Even very low amounts of alcohol (less than 2 drinks for a male and less than 1 for a female) decreases sleep quality by around 9.3%!


Addressing stressors in your life is also vitally important when it comes to sleep, your ability to sleep and the quality of your sleep.


This one really is a vicious cycle with the stress of life, the stress of being tired adding to the stress of life, then the stress of worrying about sleeping on top.


This can be tackled in a plethora of ways including meditation, journaling before bed to empty out some of the thoughts from your mind, speaking with friends and family about problems you may be having - A problem shared is a problem halved after all however, in some situations seeking professional support from a counsellor or specialist in the field you are concerned about.


Please don’t suffer in silence!


If you’re not stressed or drunk then what else can you do to improve that shut eye?


1. Create a sleep routine - Start to wind down about an hour before you plan to be asleep. That means phones away or at least turn the brightness right down, begin to minimise screens in general (blue light from screens mimics daylight causing you to be more alert, great in the day not when you're trying to sleep!). Turn on lamps instead of ‘the big light’ or even better light candles… Ambience darlings!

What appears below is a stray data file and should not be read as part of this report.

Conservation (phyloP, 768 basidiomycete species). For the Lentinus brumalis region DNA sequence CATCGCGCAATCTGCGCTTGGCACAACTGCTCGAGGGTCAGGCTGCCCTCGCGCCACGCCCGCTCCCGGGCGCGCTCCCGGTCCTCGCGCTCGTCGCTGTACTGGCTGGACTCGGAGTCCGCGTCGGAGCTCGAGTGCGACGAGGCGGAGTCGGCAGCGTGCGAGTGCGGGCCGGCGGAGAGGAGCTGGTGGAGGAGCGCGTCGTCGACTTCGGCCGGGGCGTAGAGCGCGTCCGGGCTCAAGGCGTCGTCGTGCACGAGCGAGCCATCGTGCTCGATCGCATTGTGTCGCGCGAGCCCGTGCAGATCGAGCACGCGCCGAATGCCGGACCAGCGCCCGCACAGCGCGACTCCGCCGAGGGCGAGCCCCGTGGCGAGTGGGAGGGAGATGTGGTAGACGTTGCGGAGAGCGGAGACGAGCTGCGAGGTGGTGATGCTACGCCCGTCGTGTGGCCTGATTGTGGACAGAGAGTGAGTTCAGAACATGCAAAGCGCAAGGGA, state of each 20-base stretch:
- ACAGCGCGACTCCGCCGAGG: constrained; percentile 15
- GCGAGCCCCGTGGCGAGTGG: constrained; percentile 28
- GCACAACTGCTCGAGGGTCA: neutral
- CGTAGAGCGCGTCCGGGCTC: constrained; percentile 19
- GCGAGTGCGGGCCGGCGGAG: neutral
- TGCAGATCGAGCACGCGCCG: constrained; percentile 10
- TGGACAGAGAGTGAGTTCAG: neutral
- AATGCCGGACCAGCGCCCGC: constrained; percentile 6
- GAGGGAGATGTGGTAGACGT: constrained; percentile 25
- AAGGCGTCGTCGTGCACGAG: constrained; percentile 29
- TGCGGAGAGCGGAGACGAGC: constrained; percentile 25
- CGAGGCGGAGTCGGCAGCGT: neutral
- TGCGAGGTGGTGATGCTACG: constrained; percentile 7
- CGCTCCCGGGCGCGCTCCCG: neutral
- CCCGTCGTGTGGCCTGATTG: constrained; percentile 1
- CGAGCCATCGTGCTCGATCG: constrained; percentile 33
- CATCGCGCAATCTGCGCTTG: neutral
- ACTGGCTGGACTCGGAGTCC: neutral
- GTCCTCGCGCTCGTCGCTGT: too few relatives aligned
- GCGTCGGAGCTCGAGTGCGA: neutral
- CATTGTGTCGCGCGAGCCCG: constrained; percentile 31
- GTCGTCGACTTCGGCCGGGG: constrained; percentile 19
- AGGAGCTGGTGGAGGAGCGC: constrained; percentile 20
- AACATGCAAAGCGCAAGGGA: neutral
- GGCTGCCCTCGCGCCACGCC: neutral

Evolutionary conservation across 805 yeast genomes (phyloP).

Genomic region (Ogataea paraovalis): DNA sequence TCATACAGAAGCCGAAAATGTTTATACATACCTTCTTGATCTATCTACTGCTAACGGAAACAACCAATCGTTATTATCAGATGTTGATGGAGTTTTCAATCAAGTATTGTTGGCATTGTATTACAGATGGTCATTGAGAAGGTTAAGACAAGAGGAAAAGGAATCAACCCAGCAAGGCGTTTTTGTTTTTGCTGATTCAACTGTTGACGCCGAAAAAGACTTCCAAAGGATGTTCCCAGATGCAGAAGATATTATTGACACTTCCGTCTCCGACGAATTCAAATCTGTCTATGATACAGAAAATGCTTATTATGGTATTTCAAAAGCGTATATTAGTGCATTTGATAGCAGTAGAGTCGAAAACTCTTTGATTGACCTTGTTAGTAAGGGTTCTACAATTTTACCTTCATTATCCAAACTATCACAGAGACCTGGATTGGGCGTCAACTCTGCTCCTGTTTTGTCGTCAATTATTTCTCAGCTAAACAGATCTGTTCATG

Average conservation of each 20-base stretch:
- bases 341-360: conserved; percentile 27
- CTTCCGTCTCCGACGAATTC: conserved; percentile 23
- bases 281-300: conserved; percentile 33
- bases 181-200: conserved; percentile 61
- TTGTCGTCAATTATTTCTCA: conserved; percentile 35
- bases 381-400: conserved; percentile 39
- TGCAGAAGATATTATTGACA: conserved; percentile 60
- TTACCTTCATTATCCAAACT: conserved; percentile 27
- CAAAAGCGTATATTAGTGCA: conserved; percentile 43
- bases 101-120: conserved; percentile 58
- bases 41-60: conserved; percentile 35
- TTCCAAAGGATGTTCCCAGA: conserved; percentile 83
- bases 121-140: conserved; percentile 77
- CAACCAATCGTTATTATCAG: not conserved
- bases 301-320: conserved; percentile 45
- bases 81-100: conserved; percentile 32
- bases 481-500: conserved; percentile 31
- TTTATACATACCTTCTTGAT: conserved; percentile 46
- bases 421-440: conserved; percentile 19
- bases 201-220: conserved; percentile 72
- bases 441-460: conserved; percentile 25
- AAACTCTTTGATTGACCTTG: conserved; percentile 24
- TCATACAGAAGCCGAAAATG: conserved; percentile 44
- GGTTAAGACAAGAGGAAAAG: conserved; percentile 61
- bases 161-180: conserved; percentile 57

2. Avoiding caffeine after lunchtime - 6 hours after consuming caffeine approximately 50% is still in your bloodstream! Even tea contains caffeine so if you are particularly sensitive definitely go decaf after lunch!


3. Create a blissful place to get those Z’s - A cool, dark room without noise or light pollution is ideal for optimal sleep. If it's not possible black out blinds, ear plugs and face masks might help to block out some of the distractions. Where possible only use your bedroom for sleeping too, your body associates different places with different things so if you're working in your bedroom your body may associate that space with work rather than relaxation!


Brownie points for sleepy scents in diffusers such as Lavender, Chamomile and Bergamot.


4. Regulate your body clock - I say this, understandably this can be very difficult for shift workers but, the more consistent you are with your sleep and wake up times (even over weekends) the more regularly you’ll fall asleep quickly and wake up easily. Our bodies love routine and sleep loves consistency so doing this will regulate your bodies own clock - the circadian rhythm!